April 17, 2012; Chicago, IL, USA; Chicago Blackhawks right wing Marian Hossa (81) lays on the ice after getting injured against the Phoenix Coyotes during the first period in game three of the 2012 Western Conference quarterfinals at the United Center. Mandatory Credit: Rob Grabowski-US PRESSWIRE

BoT Roundtable - Keep It Clean

The Dept of Player Safety has done an admirable effort in attempting to stave off the nastier bits of the game this year, there’s no denying that.  Unfortunately for Mr. Shanahan and his compatriots, there is also no denying the inconsistencies of the suspensions handed out to offending players.  Tonight I ask for the staff’s thoughts on the matter:

What changes do you think the DoPS needs to make to be more efficient next season?

Because of the way the emails played out, I’m going to post the responses as they happened.

Three Words: No Touch Icing…

Agree 100%.

Oh, yea of course. And there’s no need for on ice linesmen either, they just need a video feed for both lines.
What I’m asking about though is stuff like effectiveness and inconsistencies in suspensions.

No touch icing has always been talked about, it’s even a part of the international game now, and needs to be implemented into the NHL; but, the excitement for fans while two players battle it out to the boards is quite entertaining. Is it worth the risk coming into the boards and one comes out injured? No, definitely not.
There are at least two rules where I want to see implemented. A rule on having at least partial visors (just take them off if you want to fight) on every player’s helmet. Time and time again, we see injures from ramped up pucks to the face that can be avoided using a simple visor. It does not obstruct the game enough to risk the safety of the players. Secondly, a multi-game suspension for blatant sucker punches. Much like the one that Vladimir Sobotka delivered to Dominic Moore while he was down on the ice. These sucker punches are unnecessary and only promotes bullying on the ice.
On the other hand, I do not agree with the linesmen thing. I think they do play a vital role in the game. Arguing that a video feed of both lines could replace the linesmen is like saying an on screen overlay for the strike zone can replace the Umpire in baseball. Yes it can… But no, I do not want it. The game has always been built on a 3 or 4 official system, and it’s always had two linesmen.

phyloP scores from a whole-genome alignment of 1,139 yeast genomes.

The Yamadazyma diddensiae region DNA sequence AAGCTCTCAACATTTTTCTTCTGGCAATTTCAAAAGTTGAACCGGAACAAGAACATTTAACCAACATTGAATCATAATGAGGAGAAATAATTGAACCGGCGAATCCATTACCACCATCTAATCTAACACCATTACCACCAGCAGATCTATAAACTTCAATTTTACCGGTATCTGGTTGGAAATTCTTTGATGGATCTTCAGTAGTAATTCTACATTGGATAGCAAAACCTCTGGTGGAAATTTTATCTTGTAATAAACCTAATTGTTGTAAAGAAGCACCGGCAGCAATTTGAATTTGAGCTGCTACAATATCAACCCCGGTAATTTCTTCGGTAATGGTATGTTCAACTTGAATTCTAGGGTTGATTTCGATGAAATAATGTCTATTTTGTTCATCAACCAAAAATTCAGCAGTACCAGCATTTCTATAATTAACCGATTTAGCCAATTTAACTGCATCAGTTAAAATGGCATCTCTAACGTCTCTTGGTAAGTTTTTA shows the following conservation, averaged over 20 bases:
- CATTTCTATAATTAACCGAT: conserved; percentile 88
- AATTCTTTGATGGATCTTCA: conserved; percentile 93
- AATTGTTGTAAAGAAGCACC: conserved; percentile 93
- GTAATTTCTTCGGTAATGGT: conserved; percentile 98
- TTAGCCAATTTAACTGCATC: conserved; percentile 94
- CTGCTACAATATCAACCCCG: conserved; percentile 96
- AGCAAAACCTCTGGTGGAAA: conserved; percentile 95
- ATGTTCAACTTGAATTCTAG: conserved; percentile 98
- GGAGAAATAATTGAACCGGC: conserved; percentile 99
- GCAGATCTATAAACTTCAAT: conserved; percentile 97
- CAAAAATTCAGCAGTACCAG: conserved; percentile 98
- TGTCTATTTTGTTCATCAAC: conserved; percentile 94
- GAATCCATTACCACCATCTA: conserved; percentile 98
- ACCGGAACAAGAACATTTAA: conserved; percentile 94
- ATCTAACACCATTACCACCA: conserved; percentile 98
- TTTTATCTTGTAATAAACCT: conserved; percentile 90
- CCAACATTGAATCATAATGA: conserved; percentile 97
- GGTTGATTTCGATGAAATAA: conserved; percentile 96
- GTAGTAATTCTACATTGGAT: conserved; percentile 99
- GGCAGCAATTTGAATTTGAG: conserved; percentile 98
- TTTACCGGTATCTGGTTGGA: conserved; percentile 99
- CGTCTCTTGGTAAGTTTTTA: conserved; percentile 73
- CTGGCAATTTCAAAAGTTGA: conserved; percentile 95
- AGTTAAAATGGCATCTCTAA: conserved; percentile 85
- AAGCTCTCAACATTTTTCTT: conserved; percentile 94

No touch icing, being consistent with discipline *coughs* Shea Weber and Dustin Brown, look into softer, durable padding.

I agree with just about everything Benny said and the reasons he gave, with the exception of the visor rule. Yes we should be protecting the player’s safety, but from vicious hits. Not stick and pucks to the face necessarily.
However if there were to be a rule amendment for visors, I think it should be rolled out like the helmet rule was. Something to the effect of all current players under 25 and all players from here forward will be required to wear visors now and moving forward. Players 26 and older presently have the option to wear visors until they retire.
And I’m  going to catch me some flack for what I’m about to say, but I’m ok with that. The center line should be reinstated as a solid line and some of the clutching and grabbing from before the lockout should be allowed to help slow the game down a little bit. The reason is the guys coming up the middle of the ice are moving way too fast and are being obliterated in the neutral zone and that’s an easy to decrease the head injuries. Also, I think the league needs to stiffen up penalties and punishment for hits that cause serious head injury. Hard hitting is part of the game, but obliterating someone who’s not looking, while fun, has ramifications. Just like with the calls for high sticking, you are responsible for what happens to the other player and with checking it should be no different.

I would also like to propose a “Raffe Torres” rule in addition to the no-touch icing. If a player is found to have deliberately acted in a manner which causes an injury to an opposing player (i.e. putting a player on the disabled list for an illegal hit), that player who caused the injury is suspended for the length of time for which the player which he injured is on the disabled list.
Example: Torres hit on Marian Hossa. If Hossa is out 6 to 8 weeks, so is Torres. That simple. No Appeal since the injured player obviously cannot appeal either.

Darryl, I think you and I are much on the same page in terms of dealing with repeat offenders and injury time affecting the length of suspension.  To point out the flaw in the latter part though, look to Crosby’s concussion fallout: the boarding hit that sidelined him was not that bad of a hit, it was simply compounding a previous hit.  Call me a pessimist but I think it would just lead to an increase of diving and embellishing symptoms.  However, not allowing an appeal is a great substitution.
I think the solution to determining the length of suspension is as simple as applying math to it.  The things that Shanahan always talks about are intent to injure, injury caused, type of penalty, and previous history.  seeing as almost all of these things should equal at least a one game suspension, a player should NEVER be suspended for just one game unless it was accidental and the first time.
There really is so much room for improvement that it’s hard to think that they will keep the system the same next season.

If you’d like to see your question answered, simply post it in the comments or on our Facebook, and we’ll work it into the rotation!

 Blades of Teal ~ The Final Word On Sharks Hockey.

Be sure to follow all of your BoT staff on twitter!!!

comments powered by Disqus